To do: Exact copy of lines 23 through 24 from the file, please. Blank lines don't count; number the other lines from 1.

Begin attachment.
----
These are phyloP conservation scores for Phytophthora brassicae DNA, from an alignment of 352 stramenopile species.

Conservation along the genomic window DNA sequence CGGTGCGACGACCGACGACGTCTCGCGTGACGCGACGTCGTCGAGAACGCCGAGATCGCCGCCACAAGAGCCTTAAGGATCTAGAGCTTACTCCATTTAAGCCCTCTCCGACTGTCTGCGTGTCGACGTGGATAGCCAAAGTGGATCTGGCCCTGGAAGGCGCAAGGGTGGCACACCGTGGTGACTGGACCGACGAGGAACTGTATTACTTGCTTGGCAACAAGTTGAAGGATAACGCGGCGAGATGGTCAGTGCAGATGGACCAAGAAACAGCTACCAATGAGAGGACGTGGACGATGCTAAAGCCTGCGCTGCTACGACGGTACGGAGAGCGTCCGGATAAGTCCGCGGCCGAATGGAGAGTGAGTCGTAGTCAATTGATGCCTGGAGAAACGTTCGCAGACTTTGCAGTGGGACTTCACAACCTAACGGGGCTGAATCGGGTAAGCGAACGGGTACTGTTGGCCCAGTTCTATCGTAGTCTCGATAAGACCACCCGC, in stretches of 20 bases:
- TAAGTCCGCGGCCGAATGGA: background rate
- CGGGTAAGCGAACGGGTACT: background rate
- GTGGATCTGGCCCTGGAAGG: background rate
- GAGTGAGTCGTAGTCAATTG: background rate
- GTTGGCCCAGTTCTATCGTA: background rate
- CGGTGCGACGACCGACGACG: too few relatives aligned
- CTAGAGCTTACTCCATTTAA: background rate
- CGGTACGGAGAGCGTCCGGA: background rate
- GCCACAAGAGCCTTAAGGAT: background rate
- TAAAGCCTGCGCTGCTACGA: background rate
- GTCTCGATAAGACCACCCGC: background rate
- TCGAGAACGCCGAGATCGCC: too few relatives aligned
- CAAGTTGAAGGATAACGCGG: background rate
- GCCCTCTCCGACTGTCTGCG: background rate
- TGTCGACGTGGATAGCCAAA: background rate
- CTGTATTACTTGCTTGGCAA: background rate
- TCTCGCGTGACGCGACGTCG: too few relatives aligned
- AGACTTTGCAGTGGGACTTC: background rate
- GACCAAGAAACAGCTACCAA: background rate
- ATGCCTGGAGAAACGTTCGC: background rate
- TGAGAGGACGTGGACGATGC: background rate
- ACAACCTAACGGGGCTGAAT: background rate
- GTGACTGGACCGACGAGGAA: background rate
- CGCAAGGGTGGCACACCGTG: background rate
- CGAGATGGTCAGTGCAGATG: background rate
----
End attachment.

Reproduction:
- TGAGAGGACGTGGACGATGC: background rate
- ACAACCTAACGGGGCTGAAT: background rate